We have, on many occasions, had a sparkling wine from one of Oregon’s most well-known wineries, Argyle Winery. We were happy to have the opportunity to visit the tasting room in Dundee, Oregon while we were there this last visit. Of course, that is what was poured for us first – and although that flight was great, we had come into the tasting room to try wines we hadn’t been able to find locally. For as much wine as we produce in Washington, we don’t get much good wine from other regions; Europe, New York and the Eastern US, then the California region all get their first choice before Seattle and the west side of Washington State get much to choose from. By the time the smaller places on the east side of Washington, where Walla Walla is, get to see wine distributor wine books we seem to get much less quality and certainly less variety. So, we had high expectations going to the source.
We were in Pinot Noir country, yes, Chardonnay country too, but we decided to stick with red this trip. The warm, some Oregonians have said it was the ideal, year of 2012 was on the bar with four Pinot Noir tastings. Always looking for the story behind we discovered the current production facility was originally a Filbert (hazel nut) drying facility in its first life. The tasting room is in an old house, likely predating 1900, that was, for a time, the City Hall of Dundee. Argyle has been around since the late 1980’s, I believe at this site; they are building a larger, modern production facility with a new tasting room on adjacent property but there are no known plans to sell off any of the current buildings; they will be given new uses. The old house has a history of paranormal activity, lights mysteriously going off or on, puffs of air and a smell of perfume, harmless antics in all, that are attributed to a young woman who took her own life when the father of her unborn child told her he was going to leave her. The story is on Argyle’s website or you can expand the photo at the right to read it. Again, there were lots of people, and the sun was setting and the light outside poor by the time we exited the tasting room or I might have risked crossing Hwy 99’s traffic to take a picture of the house.
It may help to know the vineyards a little as they each have specific attributes that make the wines what they are.
- Knudsen Vineyard is 120 acres in the Dundee Hills AVA with some vines planted 1972 and 1974 in volcanic soils, ‘Red Jory soils’, between 630′ and 1000′.
- Lonestar Vineyard is 160 acres planted in 1996 in the Eola-Amity Hills AVA on both volcanic and sedimentary soils between 200′ – 400′ which makes it the lowest and warmest vineyard site Argyle pulls from.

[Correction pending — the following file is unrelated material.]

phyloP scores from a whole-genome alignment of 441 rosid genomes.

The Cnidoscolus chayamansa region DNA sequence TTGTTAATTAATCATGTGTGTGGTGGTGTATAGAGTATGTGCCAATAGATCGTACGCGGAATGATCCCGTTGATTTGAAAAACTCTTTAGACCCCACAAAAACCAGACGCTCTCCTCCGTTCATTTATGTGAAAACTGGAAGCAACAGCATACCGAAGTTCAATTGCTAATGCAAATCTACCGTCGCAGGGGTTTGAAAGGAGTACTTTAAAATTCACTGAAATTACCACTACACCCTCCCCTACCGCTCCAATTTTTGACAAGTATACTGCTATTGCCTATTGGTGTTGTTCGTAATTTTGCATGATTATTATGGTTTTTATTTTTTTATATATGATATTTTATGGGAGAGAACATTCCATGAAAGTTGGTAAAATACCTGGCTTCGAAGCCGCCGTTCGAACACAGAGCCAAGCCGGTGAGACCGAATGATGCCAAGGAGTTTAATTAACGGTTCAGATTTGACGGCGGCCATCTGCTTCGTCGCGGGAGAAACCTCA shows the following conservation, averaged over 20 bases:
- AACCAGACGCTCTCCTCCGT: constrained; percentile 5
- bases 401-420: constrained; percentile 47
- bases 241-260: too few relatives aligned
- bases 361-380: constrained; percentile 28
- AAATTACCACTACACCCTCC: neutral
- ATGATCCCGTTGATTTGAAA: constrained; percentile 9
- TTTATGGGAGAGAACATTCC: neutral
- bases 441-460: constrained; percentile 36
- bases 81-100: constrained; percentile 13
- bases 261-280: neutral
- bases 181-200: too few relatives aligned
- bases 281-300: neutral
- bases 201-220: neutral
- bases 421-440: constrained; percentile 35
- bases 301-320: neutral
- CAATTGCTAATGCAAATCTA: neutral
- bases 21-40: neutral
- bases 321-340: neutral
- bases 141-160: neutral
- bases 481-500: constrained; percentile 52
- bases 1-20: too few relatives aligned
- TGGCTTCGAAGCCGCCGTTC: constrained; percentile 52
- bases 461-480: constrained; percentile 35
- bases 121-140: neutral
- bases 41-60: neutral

- Spirit Hill Vineyard is 180 acres also in the Eola-Amity Hills AVA on volcanic soils at 700′- 800′ elevations. This site is a cool site within the Van Duzer corridor, meaning the marine winds bring cool moist air further into the valley due to gaps in the hills between the ocean and the valley: fog.
- Holstein Vineyards are the personal vineyards of Argyle’s viticulturist and one of Argyle’s founders, Allen Holstein, close by in the Dundee Hills AVA planted around 1980.
Our Pinot Noir tasting went like this:
- 2012 Reserve Pinot Noir from the Knudsen, Lonestar and Spirit Hill Vineyards, clones 115, 667, 777, and Pommard, is alight bodied fruit forward red plum, pie cherry and pomegranate with undertones of vanilla and toast after being barrel aged for 16 months (30% new oak) with a bright acidic finish with 13.5% ABV.
- 2012 Dundee Hills Pinot Noir from Knudsen and Holstein Vineyards (Holstein is the viticulturist’s own vineyard) spent 16 months in barrel, same percentage of new oak as the Reserve. This is a deeper, spicier Pinot with black currant and cedar on the nose and black cherry through the palate.
- 2012 Nuthouse Pinot Noir from the Lonestar Vineyard, exudes rose petals and chocolate covered black cherry on the nose with licorice and cherry on the palate in a smooth, silky finish with a hint of acid.
- 2012 Spirithouse Pinot Noir, after Ms. Imus’s spirit, is from the Knudsen Vineyard and spent 22 months in oak. A blend of baking spice and lavender with less fruit aromas this is a young, tight wine ending with a pucker of acidity that should age nicely.
Argyle is Salmon-Safe and LIVE certified in all of the vineyards and works to be conscientious in all levels of the winery from production through shipping.